Pushing and Pulling

Pushing and Pulling

Rather than being an unchanging disk of peaceful particles, the material that makes up Saturn’s rings is constantly pushed and pulled into spectacular shapes. On the left of the image, the moon Daphnis (8 kilometers,or 5 miles across) affects material as it orbits in the A ring’s Keeler Gap. The moon’s orbit is inclined relative to the plane of Saturn’s rings. Daphnis’ gravitational pull perturbs the orbits of the particles forming the Keeler Gap’s edge. This sculpts the edge into waves having both horizontal (radial) and out-of-plane components. Material on the inner edge of the gap orbits faster than the moon so that the waves there lead the moon in its orbit. Material on the outer edge moves slower than the moon, so waves there trail the moon. See Wavy Shadows to learn more about this process. On the right, the material at the edge of the Encke Gap shows waves caused by Pan (28 kilometers, or 17 miles across). See Ring-Moon Connections for a similar view. This view looks toward the southern, unilluminated side of the rings from about 6 degrees below the ringplane. The image was taken in visible light with the Cassini spacecraft narrow-angle camera on June 3, 2010. The view was acquired at a distance of approximately 531,000 kilometers (330,000 miles) from Saturn and at a sun-Saturn-spacecraft, or phase, angle of 33 degrees. Image scale is 3 kilometers (2 miles) per pixel. The Cassini-Huygens mission is a cooperative project of NASA, the European Space Agency and the Italian Space Agency. The Jet Propulsion Laboratory, a division of the California Institute of Technology in Pasadena, manages the mission for NASA’s Science Mission Directorate, Washington, D.C. The Cassini orbiter and its two onboard cameras were designed, developed and assembled at JPL. The imaging operations center is based at the Space Science Institute in Boulder, Colo. For more information about the Cassini-Huygens mission visit http://saturn.jpl.nasa.gov . The Cassini imaging team homepage is at http://ciclops.org . Credit: NASA/JPL/Space Science Institute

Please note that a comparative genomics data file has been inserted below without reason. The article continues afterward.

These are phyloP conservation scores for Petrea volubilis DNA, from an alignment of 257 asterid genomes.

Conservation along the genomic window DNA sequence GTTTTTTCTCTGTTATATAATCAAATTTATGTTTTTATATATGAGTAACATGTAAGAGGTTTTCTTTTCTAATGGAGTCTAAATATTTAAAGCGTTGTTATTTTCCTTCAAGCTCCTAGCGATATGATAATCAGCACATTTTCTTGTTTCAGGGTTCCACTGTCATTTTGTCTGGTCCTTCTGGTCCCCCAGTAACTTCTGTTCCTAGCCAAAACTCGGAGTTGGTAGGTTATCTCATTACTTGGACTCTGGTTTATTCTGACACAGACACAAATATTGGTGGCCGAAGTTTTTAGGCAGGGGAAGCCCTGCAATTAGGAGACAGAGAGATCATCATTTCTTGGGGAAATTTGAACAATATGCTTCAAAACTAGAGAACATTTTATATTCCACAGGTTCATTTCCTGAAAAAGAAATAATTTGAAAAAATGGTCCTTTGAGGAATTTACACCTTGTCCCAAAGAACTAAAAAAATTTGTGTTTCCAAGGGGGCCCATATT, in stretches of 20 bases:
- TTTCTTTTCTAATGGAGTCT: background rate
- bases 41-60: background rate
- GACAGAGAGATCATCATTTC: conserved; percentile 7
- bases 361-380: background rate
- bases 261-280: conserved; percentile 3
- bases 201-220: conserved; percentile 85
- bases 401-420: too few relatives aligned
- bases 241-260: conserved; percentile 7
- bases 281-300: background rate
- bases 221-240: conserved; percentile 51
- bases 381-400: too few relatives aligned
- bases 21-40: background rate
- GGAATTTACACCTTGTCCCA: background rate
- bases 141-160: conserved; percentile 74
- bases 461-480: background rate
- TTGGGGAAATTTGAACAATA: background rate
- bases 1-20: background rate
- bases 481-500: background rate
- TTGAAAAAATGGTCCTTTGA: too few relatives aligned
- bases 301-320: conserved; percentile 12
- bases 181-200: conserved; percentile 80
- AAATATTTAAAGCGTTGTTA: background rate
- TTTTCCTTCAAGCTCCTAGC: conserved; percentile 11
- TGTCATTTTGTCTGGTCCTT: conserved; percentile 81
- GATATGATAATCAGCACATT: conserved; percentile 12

[SOURCE: saturn.jpl.nasa.gov]

Rhea Past Rings

Rhea Past Rings

The Cassini spacecraft looks past Saturn’s rings and small moon Janus to spy the planet’s second largest moon, Rhea. Janus is closest to Cassini here. The rings are between Janus (179 kilometers, or 111 miles across) and Rhea (1,528 kilometers, or 949 miles across). Lit terrain seen on Rhea is on the leading hemisphere of that moon. This view looks toward the northern, sunlit side of the rings from just above the ringplane. The image was taken in visible green light with the Cassini spacecraft narrow-angle camera on May 11, 2010. The view was obtained at a distance of approximately 3 million kilometers (2 million miles) from Rhea and approximately 2.4 million kilometers (1.5 million miles) from Janus. Image scale is 18 kilometers (11 miles) per pixel on Rhea. Image scale is 14 kilometers (9 miles) per pixel on Janus. The Cassini-Huygens mission is a cooperative project of NASA, the European Space Agency and the Italian Space Agency. The Jet Propulsion Laboratory, a division of the California Institute of Technology in Pasadena, manages the mission for NASA’s Science Mission Directorate, Washington, D.C. The Cassini orbiter and its two onboard cameras were designed, developed and assembled at JPL. The imaging operations center is based at the Space Science Institute in Boulder, Colo. For more information about the Cassini-Huygens mission visit http://saturn.jpl.nasa.gov . The Cassini imaging team homepage is at http://ciclops.org . Credit: NASA/JPL/Space Science Institute